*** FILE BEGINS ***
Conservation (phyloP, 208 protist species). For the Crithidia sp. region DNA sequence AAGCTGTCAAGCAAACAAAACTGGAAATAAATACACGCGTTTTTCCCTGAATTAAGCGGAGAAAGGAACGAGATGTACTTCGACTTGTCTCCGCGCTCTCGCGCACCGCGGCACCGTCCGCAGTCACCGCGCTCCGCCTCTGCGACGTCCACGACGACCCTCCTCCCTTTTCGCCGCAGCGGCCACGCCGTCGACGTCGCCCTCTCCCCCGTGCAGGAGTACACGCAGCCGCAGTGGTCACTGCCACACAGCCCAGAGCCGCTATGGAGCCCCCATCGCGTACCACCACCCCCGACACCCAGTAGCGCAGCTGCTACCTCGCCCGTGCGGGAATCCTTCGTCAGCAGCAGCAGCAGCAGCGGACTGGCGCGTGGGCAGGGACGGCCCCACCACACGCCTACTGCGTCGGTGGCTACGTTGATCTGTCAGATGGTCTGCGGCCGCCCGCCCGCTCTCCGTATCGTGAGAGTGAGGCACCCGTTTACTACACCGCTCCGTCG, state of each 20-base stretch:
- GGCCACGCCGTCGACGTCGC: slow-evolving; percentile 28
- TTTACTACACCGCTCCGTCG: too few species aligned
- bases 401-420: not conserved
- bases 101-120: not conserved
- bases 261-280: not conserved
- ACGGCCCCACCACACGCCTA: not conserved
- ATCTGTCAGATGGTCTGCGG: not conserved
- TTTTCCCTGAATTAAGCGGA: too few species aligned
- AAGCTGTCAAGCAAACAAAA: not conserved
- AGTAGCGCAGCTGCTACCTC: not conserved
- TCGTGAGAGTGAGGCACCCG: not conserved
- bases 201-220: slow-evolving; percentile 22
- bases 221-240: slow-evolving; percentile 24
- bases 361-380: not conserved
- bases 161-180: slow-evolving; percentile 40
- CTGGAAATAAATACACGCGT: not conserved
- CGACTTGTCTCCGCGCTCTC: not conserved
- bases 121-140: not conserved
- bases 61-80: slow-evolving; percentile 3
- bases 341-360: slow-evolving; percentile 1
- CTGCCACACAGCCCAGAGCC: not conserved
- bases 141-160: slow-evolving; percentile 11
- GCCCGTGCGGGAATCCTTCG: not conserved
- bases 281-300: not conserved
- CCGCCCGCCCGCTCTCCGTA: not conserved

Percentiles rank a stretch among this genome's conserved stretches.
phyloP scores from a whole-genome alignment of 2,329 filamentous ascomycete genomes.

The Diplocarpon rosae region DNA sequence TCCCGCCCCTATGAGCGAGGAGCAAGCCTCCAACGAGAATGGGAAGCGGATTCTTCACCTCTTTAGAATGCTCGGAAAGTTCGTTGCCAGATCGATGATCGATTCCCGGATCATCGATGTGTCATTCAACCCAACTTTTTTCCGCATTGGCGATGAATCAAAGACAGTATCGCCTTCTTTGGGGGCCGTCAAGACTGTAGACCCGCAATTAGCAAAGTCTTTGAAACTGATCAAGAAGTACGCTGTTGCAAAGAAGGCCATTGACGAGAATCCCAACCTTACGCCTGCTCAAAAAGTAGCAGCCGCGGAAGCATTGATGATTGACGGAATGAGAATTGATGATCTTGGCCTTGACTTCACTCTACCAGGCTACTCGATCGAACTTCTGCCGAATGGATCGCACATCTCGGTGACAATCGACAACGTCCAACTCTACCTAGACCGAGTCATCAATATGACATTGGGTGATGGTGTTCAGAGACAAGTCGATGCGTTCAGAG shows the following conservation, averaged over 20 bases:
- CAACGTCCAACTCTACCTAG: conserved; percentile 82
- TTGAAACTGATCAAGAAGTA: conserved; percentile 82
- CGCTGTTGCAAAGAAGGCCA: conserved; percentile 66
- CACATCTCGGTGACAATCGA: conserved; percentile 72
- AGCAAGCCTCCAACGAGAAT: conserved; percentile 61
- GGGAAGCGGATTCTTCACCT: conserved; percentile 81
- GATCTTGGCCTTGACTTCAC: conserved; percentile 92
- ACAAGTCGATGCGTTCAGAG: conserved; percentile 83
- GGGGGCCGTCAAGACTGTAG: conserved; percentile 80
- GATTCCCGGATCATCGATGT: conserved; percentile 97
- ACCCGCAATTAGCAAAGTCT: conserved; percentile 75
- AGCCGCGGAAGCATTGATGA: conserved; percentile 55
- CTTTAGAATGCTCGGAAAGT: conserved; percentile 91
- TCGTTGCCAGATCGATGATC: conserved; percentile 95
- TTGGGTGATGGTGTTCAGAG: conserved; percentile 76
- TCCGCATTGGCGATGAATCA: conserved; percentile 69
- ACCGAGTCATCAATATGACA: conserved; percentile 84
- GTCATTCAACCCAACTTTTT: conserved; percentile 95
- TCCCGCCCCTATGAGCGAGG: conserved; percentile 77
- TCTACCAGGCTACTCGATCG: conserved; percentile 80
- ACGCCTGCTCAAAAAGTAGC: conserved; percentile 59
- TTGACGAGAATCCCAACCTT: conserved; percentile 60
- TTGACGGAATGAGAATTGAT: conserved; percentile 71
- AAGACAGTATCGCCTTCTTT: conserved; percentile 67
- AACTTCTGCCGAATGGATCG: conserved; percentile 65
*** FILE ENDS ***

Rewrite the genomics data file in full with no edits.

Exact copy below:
Conservation (phyloP, 208 protist species). For the Crithidia sp. region DNA sequence AAGCTGTCAAGCAAACAAAACTGGAAATAAATACACGCGTTTTTCCCTGAATTAAGCGGAGAAAGGAACGAGATGTACTTCGACTTGTCTCCGCGCTCTCGCGCACCGCGGCACCGTCCGCAGTCACCGCGCTCCGCCTCTGCGACGTCCACGACGACCCTCCTCCCTTTTCGCCGCAGCGGCCACGCCGTCGACGTCGCCCTCTCCCCCGTGCAGGAGTACACGCAGCCGCAGTGGTCACTGCCACACAGCCCAGAGCCGCTATGGAGCCCCCATCGCGTACCACCACCCCCGACACCCAGTAGCGCAGCTGCTACCTCGCCCGTGCGGGAATCCTTCGTCAGCAGCAGCAGCAGCAGCGGACTGGCGCGTGGGCAGGGACGGCCCCACCACACGCCTACTGCGTCGGTGGCTACGTTGATCTGTCAGATGGTCTGCGGCCGCCCGCCCGCTCTCCGTATCGTGAGAGTGAGGCACCCGTTTACTACACCGCTCCGTCG, state of each 20-base stretch:
- GGCCACGCCGTCGACGTCGC: slow-evolving; percentile 28
- TTTACTACACCGCTCCGTCG: too few species aligned
- bases 401-420: not conserved
- bases 101-120: not conserved
- bases 261-280: not conserved
- ACGGCCCCACCACACGCCTA: not conserved
- ATCTGTCAGATGGTCTGCGG: not conserved
- TTTTCCCTGAATTAAGCGGA: too few species aligned
- AAGCTGTCAAGCAAACAAAA: not conserved
- AGTAGCGCAGCTGCTACCTC: not conserved
- TCGTGAGAGTGAGGCACCCG: not conserved
- bases 201-220: slow-evolving; percentile 22
- bases 221-240: slow-evolving; percentile 24
- bases 361-380: not conserved
- bases 161-180: slow-evolving; percentile 40
- CTGGAAATAAATACACGCGT: not conserved
- CGACTTGTCTCCGCGCTCTC: not conserved
- bases 121-140: not conserved
- bases 61-80: slow-evolving; percentile 3
- bases 341-360: slow-evolving; percentile 1
- CTGCCACACAGCCCAGAGCC: not conserved
- bases 141-160: slow-evolving; percentile 11
- GCCCGTGCGGGAATCCTTCG: not conserved
- bases 281-300: not conserved
- CCGCCCGCCCGCTCTCCGTA: not conserved

Percentiles rank a stretch among this genome's conserved stretches.
phyloP scores from a whole-genome alignment of 2,329 filamentous ascomycete genomes.

The Diplocarpon rosae region DNA sequence TCCCGCCCCTATGAGCGAGGAGCAAGCCTCCAACGAGAATGGGAAGCGGATTCTTCACCTCTTTAGAATGCTCGGAAAGTTCGTTGCCAGATCGATGATCGATTCCCGGATCATCGATGTGTCATTCAACCCAACTTTTTTCCGCATTGGCGATGAATCAAAGACAGTATCGCCTTCTTTGGGGGCCGTCAAGACTGTAGACCCGCAATTAGCAAAGTCTTTGAAACTGATCAAGAAGTACGCTGTTGCAAAGAAGGCCATTGACGAGAATCCCAACCTTACGCCTGCTCAAAAAGTAGCAGCCGCGGAAGCATTGATGATTGACGGAATGAGAATTGATGATCTTGGCCTTGACTTCACTCTACCAGGCTACTCGATCGAACTTCTGCCGAATGGATCGCACATCTCGGTGACAATCGACAACGTCCAACTCTACCTAGACCGAGTCATCAATATGACATTGGGTGATGGTGTTCAGAGACAAGTCGATGCGTTCAGAG shows the following conservation, averaged over 20 bases:
- CAACGTCCAACTCTACCTAG: conserved; percentile 82
- TTGAAACTGATCAAGAAGTA: conserved; percentile 82
- CGCTGTTGCAAAGAAGGCCA: conserved; percentile 66
- CACATCTCGGTGACAATCGA: conserved; percentile 72
- AGCAAGCCTCCAACGAGAAT: conserved; percentile 61
- GGGAAGCGGATTCTTCACCT: conserved; percentile 81
- GATCTTGGCCTTGACTTCAC: conserved; percentile 92
- ACAAGTCGATGCGTTCAGAG: conserved; percentile 83
- GGGGGCCGTCAAGACTGTAG: conserved; percentile 80
- GATTCCCGGATCATCGATGT: conserved; percentile 97
- ACCCGCAATTAGCAAAGTCT: conserved; percentile 75
- AGCCGCGGAAGCATTGATGA: conserved; percentile 55
- CTTTAGAATGCTCGGAAAGT: conserved; percentile 91
- TCGTTGCCAGATCGATGATC: conserved; percentile 95
- TTGGGTGATGGTGTTCAGAG: conserved; percentile 76
- TCCGCATTGGCGATGAATCA: conserved; percentile 69
- ACCGAGTCATCAATATGACA: conserved; percentile 84
- GTCATTCAACCCAACTTTTT: conserved; percentile 95
- TCCCGCCCCTATGAGCGAGG: conserved; percentile 77
- TCTACCAGGCTACTCGATCG: conserved; percentile 80
- ACGCCTGCTCAAAAAGTAGC: conserved; percentile 59
- TTGACGAGAATCCCAACCTT: conserved; percentile 60
- TTGACGGAATGAGAATTGAT: conserved; percentile 71
- AAGACAGTATCGCCTTCTTT: conserved; percentile 67
- AACTTCTGCCGAATGGATCG: conserved; percentile 65